Tuesday, June 20, 2017

Please Read This Article......Routine Dental Checkup Could Save Your Life!

SALT LAKE CITY — Rebecca Ward never dreamed a routine dental cleaning would lead to a life-saving surgery.
Her hygienist noticed a canker sore on her tongue and asked her if it had been there very long. Ward wasn't sure how long the sore had been there and didn't think much of it.
Her dentist sent her to an oral surgeon and although she thought that might have been an exaggerated move, she obliged.
The results were a shock.
"They called me the night before the appointment and said, 'We just wanted to make sure you have someone coming with you,'" Ward recalled.
She had oral cancer.
Dr. Jason Hunt, an otolaryngologist with the Huntsman Cancer Institute, said it's not uncommon for people to miss the signs of oral cancer.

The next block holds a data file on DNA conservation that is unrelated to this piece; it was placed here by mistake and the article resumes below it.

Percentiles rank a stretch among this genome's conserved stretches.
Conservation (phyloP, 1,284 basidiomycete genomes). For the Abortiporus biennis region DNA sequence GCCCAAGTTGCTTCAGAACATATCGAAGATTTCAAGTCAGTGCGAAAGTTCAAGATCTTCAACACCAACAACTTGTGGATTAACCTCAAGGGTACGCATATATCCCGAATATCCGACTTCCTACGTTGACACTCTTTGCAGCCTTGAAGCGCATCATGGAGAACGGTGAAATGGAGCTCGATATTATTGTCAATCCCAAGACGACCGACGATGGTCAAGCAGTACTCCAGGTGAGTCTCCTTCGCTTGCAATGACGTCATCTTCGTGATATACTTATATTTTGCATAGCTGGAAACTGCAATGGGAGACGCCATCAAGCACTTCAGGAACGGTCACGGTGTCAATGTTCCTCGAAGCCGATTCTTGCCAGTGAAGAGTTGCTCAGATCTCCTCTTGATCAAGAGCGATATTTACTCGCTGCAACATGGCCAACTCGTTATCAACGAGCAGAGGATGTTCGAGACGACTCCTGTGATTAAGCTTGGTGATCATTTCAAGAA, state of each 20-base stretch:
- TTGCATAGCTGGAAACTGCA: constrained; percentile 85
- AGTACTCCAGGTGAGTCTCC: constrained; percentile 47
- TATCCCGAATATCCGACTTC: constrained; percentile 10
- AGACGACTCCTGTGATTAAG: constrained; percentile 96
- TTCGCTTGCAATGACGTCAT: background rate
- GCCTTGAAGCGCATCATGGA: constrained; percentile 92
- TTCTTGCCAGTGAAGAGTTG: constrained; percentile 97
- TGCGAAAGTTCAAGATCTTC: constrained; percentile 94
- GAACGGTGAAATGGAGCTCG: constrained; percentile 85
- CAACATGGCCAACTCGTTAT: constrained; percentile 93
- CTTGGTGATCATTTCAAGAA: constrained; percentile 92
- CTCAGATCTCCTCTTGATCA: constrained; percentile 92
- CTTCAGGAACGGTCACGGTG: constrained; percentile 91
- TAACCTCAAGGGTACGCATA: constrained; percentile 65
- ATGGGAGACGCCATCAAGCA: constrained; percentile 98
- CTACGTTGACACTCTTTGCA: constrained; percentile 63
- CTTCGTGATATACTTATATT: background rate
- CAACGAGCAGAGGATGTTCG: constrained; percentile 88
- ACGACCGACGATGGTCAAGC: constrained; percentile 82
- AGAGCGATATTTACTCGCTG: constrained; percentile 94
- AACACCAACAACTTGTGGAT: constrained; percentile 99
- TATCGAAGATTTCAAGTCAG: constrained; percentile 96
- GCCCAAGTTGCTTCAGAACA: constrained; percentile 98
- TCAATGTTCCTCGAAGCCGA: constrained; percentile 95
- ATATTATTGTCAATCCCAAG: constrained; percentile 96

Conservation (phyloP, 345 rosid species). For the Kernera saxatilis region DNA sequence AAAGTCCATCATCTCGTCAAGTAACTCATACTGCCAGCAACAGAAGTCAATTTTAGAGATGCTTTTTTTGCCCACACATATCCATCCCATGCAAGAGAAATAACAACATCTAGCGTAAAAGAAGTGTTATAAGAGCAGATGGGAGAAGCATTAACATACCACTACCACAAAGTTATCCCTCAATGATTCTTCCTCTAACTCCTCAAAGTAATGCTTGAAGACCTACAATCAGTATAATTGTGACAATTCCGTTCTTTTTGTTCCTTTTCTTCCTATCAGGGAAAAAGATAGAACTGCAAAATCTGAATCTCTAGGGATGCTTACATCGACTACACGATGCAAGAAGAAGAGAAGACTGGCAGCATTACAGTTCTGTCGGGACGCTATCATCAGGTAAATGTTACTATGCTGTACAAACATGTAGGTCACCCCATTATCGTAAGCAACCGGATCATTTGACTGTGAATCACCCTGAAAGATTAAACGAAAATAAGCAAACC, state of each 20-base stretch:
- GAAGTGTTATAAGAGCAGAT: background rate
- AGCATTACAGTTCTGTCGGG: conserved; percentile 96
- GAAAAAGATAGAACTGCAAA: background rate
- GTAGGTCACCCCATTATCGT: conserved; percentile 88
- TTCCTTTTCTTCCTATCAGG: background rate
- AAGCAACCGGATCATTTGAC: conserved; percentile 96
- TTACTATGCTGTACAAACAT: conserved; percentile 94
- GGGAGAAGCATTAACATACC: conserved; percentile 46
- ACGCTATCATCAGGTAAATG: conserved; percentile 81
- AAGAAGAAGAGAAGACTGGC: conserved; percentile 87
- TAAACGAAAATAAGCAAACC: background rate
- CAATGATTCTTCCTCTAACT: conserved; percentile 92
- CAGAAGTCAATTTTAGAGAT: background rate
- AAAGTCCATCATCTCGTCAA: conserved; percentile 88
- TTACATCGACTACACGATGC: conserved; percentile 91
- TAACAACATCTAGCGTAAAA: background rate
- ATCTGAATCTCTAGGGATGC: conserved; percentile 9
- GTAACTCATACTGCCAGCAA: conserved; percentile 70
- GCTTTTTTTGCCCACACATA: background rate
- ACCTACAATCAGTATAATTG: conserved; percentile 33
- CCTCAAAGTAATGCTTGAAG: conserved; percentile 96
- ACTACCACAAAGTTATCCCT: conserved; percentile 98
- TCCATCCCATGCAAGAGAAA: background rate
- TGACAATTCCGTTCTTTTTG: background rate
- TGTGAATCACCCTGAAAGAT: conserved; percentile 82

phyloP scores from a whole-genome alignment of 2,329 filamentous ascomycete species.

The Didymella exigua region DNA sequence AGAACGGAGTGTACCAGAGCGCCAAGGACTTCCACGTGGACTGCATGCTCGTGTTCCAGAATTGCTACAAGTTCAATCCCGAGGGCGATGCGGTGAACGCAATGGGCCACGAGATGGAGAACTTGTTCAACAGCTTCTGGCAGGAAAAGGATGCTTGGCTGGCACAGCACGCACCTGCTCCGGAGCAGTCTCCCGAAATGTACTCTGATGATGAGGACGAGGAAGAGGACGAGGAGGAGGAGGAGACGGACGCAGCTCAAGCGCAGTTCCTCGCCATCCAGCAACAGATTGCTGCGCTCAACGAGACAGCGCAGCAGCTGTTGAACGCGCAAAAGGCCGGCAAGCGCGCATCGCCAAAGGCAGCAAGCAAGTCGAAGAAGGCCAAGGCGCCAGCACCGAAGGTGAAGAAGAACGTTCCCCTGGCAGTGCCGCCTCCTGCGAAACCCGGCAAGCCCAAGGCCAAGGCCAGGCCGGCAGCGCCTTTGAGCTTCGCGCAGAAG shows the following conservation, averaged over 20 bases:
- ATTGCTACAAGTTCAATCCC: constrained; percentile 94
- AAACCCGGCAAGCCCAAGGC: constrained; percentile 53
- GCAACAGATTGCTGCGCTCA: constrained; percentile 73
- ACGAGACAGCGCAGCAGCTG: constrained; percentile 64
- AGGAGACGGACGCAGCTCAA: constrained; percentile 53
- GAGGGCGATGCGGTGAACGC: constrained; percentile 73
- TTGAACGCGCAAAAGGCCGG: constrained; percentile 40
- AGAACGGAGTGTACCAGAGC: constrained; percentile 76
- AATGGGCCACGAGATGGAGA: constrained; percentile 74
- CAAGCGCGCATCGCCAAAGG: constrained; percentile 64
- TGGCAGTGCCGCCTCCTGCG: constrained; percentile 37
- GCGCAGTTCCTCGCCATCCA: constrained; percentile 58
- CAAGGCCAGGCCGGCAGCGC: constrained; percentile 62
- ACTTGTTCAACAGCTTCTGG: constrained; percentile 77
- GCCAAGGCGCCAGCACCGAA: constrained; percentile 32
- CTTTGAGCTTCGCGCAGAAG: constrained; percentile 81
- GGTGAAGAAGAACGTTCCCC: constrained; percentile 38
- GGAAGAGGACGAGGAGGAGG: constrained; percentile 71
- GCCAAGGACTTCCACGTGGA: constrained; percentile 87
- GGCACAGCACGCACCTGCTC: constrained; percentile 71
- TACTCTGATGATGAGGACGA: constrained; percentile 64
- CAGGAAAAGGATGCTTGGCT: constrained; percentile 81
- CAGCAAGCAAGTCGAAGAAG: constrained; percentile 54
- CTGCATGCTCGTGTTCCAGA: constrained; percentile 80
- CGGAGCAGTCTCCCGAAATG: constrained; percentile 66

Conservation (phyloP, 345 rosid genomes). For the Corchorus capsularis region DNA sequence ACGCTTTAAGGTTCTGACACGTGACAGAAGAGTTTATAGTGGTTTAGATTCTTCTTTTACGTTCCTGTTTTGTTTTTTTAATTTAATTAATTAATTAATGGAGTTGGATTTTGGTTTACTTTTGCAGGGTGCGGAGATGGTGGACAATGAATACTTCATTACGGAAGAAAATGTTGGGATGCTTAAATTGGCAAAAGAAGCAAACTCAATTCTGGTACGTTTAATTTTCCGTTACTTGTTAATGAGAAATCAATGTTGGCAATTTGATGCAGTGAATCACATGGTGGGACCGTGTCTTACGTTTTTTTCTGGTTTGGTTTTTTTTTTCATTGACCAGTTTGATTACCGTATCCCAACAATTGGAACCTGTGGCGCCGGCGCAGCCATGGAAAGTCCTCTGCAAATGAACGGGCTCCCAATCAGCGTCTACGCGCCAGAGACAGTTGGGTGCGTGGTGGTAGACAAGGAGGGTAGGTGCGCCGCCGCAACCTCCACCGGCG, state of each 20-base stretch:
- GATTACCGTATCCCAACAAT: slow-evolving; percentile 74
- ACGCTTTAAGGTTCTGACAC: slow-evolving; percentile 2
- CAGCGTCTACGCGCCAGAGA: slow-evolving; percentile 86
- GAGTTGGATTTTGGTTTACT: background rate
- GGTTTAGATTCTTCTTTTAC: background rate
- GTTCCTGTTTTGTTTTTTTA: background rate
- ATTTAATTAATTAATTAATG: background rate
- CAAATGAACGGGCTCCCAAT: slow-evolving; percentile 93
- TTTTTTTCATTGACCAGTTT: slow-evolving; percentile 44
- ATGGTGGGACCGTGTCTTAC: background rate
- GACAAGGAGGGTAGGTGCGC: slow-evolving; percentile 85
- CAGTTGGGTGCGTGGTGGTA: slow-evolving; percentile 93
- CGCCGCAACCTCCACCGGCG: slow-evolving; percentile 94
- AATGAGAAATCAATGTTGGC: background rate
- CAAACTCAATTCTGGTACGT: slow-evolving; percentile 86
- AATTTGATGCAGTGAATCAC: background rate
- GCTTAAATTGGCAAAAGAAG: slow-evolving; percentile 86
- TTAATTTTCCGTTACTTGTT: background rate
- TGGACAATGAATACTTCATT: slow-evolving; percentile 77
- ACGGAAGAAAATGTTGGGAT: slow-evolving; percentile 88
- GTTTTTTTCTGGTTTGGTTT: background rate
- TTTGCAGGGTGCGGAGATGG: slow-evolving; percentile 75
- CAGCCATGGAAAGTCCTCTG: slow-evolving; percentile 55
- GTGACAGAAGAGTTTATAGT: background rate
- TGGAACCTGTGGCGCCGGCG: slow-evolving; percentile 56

"They start out as white lesions that are slightly raised but they're not painful initially and the patient doesn't think much of it. They think, 'Oh, maybe I bit my tongue or bit my cheek,'" Hunt said.
Ward didn't have any of the risk factors.
"No smoking, no drinking," she said. "I actually did an internship with the Utah Tobacco Quit Line."
Hunt said that's not unusual. The cancer institute has a lot of patients who go in with really no risk factors and still develop oral cavity cancer. Often times it's in the middle age, female population, he said.
Hunt recommends if you have a change inside your mouth that persists for more than two to three weeks, have it checked and possibly biopsied. When caught early, oral cancer can be removed without chemotherapy or radiation and with little effect on speech and swallowing. A large, later-stage lesion can require removal of parts of the tongue and mouth, and even the jaw.
Doctors removed Ward's tumor and took skin and fat from her arm to reconstruct her tongue.
"You would never know," Ward said. "People think I have a large piece of gum in my mouth."
Ward is grateful she didn't lose her voice, and now she uses it to warn others.